edge is apparent which implies a change in density. The sample with the lowest density
(lowest reflection edge) exhibits interference fringes in a shorter angular range than the
sample with higher density. This implies that the roughness of the sample with lower
density is higher than the roughness of the sample with higher density. The thickness
of the samples are obtained from the period of the oscillations.
density of a compound material of known stoichiometry can also be determined
from δ and β with slight modifications in the formula.
We illustrate the determination of the different quantities obtained from XRR
measurement with an example of a single film on a substrate. For qualitative
discussion, it is adequate to consider an absorption free film i.e β = 0 but it should
be noted that β cannot be ignored in the simulation of XRR measurements. We
consider reflection at an interface between air, nair = 1 and another material,
n1 = 1 − δ. For incident angles below a critical angle, θc , (θ < θc ), total reflection
occurs. By applying Snell’s law and small angle approximations, the critical angle,
θc can be expressed as
1 − δ = cos θC
θ2
≈ 1− C
√ 2
⇔ θC ≈
2δ
r
r0 λ2
(Z + f 0 )
=
NA
·ρ
π
A
A typical measurement is shown in fig. 2 where the total reflection angle is determined by the abrupt fall in the reflected intensity.
3
1.2.2
Film thickness
For incident angles greater than θc , (θ > θc ) the x-ray beam penetrates inside the
film. Reflection therefore occurs at the top and the bottom surfaces of the film.
The interference between the rays reflected from the top and the bottom of the
film surfaces results in interference fringes which does not depend on the frequency
like in the case of optical spectroscopy but are angle dependent. Due to the low
amplitude reflection coefficient (ρv,h ∼ 1/ sin2 θ ⇒ Rv,h = |rv,h | ∼ 1/ sin4 θ ≈ 1/θ4 )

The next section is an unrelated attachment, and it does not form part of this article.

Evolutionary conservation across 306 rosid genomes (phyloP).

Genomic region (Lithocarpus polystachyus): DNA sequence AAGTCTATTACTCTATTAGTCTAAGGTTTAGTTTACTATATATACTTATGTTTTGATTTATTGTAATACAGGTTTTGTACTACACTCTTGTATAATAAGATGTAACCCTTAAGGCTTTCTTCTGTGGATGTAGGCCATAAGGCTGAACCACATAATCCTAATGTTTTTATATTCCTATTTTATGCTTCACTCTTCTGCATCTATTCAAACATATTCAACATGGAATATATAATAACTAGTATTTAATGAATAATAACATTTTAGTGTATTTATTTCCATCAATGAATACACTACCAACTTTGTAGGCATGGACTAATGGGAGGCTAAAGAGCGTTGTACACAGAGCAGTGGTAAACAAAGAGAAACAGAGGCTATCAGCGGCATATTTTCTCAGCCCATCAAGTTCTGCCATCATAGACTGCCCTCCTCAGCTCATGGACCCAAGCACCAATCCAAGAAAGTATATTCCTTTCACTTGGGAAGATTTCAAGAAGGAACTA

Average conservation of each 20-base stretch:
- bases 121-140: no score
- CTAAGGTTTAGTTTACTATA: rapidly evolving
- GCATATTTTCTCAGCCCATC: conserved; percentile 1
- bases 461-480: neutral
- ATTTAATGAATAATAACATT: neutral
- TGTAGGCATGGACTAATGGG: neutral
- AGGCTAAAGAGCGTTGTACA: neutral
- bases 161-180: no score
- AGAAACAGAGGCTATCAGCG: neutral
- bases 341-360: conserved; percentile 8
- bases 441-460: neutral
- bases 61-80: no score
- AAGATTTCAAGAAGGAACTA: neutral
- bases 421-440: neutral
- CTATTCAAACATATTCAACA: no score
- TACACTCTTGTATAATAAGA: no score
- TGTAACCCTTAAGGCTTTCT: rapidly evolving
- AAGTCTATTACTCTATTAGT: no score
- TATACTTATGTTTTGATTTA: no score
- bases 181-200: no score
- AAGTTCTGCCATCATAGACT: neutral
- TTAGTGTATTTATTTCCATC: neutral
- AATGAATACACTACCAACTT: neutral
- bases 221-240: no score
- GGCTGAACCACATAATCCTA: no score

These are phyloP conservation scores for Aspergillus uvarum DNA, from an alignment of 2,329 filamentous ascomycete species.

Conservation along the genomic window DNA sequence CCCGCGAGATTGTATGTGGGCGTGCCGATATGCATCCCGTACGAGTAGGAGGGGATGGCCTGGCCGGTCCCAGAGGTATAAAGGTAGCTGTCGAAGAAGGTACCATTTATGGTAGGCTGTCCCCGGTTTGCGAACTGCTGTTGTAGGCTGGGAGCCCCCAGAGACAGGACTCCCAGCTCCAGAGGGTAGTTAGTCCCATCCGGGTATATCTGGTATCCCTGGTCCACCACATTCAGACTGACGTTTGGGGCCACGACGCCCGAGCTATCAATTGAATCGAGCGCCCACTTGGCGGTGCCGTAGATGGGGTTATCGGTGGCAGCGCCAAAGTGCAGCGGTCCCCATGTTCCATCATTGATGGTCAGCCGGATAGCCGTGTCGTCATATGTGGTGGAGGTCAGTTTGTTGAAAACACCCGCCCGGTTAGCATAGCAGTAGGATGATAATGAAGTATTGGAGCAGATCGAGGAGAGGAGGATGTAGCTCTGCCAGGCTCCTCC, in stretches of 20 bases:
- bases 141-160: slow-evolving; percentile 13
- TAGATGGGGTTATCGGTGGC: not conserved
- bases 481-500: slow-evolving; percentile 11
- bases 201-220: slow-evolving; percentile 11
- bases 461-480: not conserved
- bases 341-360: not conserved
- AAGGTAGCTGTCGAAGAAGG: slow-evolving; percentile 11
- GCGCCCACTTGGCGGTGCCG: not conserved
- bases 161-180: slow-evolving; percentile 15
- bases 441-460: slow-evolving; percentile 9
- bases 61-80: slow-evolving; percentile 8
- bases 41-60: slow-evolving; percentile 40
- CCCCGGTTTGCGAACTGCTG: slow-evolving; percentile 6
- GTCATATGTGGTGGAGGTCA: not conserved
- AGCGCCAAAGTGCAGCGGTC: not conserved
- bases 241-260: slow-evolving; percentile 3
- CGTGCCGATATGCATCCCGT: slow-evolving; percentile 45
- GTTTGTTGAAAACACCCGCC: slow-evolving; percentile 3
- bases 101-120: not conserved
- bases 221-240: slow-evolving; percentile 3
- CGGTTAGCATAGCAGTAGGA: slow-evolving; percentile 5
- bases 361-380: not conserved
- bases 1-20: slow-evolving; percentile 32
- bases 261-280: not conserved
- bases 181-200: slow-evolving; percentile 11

of interface between adjacent layers, contributions of multiply reflected beams can
be neglected. The m-th interference maximum for a path difference ∆ = mλ,is
located at
mλ = ∆ = 2dÑX,1 (θm )
p
2 − 2δ
≈ 2d θm
λ2
2
⇔
θm
≈ m2 2 + 2δ
4d
λ2
= m2 2 + θC2 .
4d
(5)
mit m ∈ N.
(6)
(7)
(8)
If the substrate is optically denser than the film, a phase difference of π occurs at
the reflection film / substrate interface and m is substituted with m+ 12 . Employing
equation (7) and the difference between two neighboring maxima and minima, the
thickness can be determined and is given by
λ
1
p
p 2
2
2 − θ2
2 θm+1 − θC − θm
C
1
λ
,
f”ur θm θC .
≈
2 θm+1 − θm
d ≈
(9)
(10)
The thickness is often determined with a precision better than 1 Å for measurements exhibiting interference fringes in a bigger angular range. The thickness
influence is illustrated in fig. 2.
1.2.3
Surface Roughness
Another important quantity determined from XRR measurements is the surfaceand interface-roughness. Roughness gives rise to diffuse scattering, resulting to
a less intensity in the specularly reflected beam. General scattering formalism
have been developed that calculate the scattered fields for both specular and nonspecular scattering. In one of the formalism, Névot and Croce considered roughness
by assuming non-homogeneous thickness. They assumed that the thickness has
a gaussian distribution with a mean d and a standard deviation σ. With this
4
assumption, they corrected the Fresnel coefficients of reflection ρv,h as
d
ρv,h · exp − 2
2σ
The influence of roughness is clearly shown in the fig. 2
1.3
Example
The switching kinetics of Tungsten oxide (see optical active films) due to hydrogen
presence mainly depend on the porosity of the films. The switching processes for
highly porous films are faster than for films with low porosity. By varying the
deposition parameters, films of different porosity are sputtered using a locally
assembled sputtering unit. XRR technique is used to determine the development
of density and roughness of the films and these results are compared with the
results of the switching kinetics. An XRR measurement is shown in fig. 2.
5
Download